You can guess where that leaves curiosity and self-knowledge, humanities and the role of play in learning, innovation and creativity.
Not impossible, but nowhere close to the center of anything.
Diversity in Learning
I’m well aware this will likely be the least popular strand of an already unpopular argument (Common Core editorials are a dime a dozen, and rarely change anything), but that’s okay.
While writing is indeed writing and math is indeed math, there really is no reason that Ohio and New York and Kentucky and Arizona and California should teach reading and writing the same way. Phonics and basic fluency, of course, is indeed universal. But “reading” and decoding are different.
What if Kentucky valued tone and author voice in writing, in the tradition of great southern novelists, while Vermont valued structure and “readability” and California focused on technical writing, and thus text features and idea organization?
That’s not to say Kentucky can’t teach structure and Vermont can’t teach innovative use of tone, but what if learning is first personal, and thus local? Why is that wrong?
If northern France was more of a creative crowd, and southern France more commercial, and each region’s products and educational training reflected that, is that a bad thing?
Is homogeneity that irresistible?
It’s all a moot point really, because today most districts and states are so focused on the illusion of national jockeying and keeping up appearances that few states are willing to stand out at the risk of appearing apathetic about “college and career readiness,” a feel-good label few would argue against.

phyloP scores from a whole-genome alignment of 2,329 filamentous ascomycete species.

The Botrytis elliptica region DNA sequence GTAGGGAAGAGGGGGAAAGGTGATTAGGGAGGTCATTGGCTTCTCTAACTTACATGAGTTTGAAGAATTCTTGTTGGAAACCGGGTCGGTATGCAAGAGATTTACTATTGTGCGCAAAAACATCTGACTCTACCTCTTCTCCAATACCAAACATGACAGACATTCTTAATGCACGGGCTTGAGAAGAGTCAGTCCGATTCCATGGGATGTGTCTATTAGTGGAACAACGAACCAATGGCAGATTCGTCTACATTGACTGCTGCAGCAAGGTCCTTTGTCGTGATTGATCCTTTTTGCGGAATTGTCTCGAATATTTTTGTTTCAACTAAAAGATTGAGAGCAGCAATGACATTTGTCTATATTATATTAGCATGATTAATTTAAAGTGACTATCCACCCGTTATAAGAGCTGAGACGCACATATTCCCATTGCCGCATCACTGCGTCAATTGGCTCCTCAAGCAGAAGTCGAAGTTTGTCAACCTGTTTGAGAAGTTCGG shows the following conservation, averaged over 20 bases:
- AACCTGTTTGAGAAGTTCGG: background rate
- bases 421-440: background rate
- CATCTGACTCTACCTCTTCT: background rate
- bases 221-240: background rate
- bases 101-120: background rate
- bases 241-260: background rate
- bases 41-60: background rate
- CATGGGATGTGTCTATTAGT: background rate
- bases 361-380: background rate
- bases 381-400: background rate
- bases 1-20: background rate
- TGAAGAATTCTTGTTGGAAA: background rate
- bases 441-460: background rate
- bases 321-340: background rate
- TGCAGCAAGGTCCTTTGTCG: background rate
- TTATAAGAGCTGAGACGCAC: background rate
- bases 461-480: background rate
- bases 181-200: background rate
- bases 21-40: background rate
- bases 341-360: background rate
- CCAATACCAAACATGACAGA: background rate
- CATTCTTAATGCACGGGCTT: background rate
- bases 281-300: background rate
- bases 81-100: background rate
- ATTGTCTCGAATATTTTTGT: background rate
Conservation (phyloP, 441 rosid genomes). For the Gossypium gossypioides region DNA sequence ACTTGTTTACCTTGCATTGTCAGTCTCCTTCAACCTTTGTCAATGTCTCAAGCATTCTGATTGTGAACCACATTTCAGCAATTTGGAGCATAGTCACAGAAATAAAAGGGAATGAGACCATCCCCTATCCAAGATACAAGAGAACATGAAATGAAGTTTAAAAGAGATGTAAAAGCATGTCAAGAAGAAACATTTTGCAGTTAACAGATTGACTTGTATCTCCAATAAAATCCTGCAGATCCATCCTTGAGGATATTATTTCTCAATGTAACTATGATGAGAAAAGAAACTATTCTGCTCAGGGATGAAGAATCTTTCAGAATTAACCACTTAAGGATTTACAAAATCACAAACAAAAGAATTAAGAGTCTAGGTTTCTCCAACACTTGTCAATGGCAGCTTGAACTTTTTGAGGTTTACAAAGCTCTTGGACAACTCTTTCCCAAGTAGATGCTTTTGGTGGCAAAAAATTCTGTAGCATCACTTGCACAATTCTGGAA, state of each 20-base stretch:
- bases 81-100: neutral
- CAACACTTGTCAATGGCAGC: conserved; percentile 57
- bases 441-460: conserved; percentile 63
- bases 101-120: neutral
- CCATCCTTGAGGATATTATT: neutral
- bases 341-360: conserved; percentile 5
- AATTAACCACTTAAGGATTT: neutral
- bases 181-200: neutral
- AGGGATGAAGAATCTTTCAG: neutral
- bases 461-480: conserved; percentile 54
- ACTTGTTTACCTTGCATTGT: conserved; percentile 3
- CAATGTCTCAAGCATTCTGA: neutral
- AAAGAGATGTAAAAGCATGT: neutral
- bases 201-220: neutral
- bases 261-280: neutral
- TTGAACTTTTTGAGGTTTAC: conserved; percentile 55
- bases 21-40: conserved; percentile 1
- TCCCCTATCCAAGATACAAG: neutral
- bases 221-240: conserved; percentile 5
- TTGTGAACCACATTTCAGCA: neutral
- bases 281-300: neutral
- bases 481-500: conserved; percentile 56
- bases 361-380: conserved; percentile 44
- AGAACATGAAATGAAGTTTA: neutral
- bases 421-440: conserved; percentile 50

No one wants to be that school, that district, or that state, so national standards it is. And for so many educators, the term “national standards” has such a wonderful, tempting ring to it, implying authority, credibility, and even rigor.
So, in panic, we huddle together.
The supposed boon to resource and data sharing that comes as the product of a “national curriculum” isn’t real. The panacea of a “uniform workforce prepared to push American students to the forefront of a global industry” is also an illusion. If we have a nation full of citizens that think critically and patiently about the most important challenges we face, we will not only have increased ability to respond to challenges, but a decreased reason to do so.
After decades or mediocrity in learning and formal education, the Common Core standards, Race to the Top, and other federal programs seek to gather tens of millions together at once, as if the inertia of all of us together will be unstoppable no matter which direction we’re heading.
Historically, as a nation, our biggest challenge, diversity, has also been our biggest strength.
So it’s curious that we, in a time of such incredible change and possibility, turn to uniformity as our savior.
Image attribution flickr user woodleywonderworks; The Common Core Standards Are A Decent Answer To A Decent Question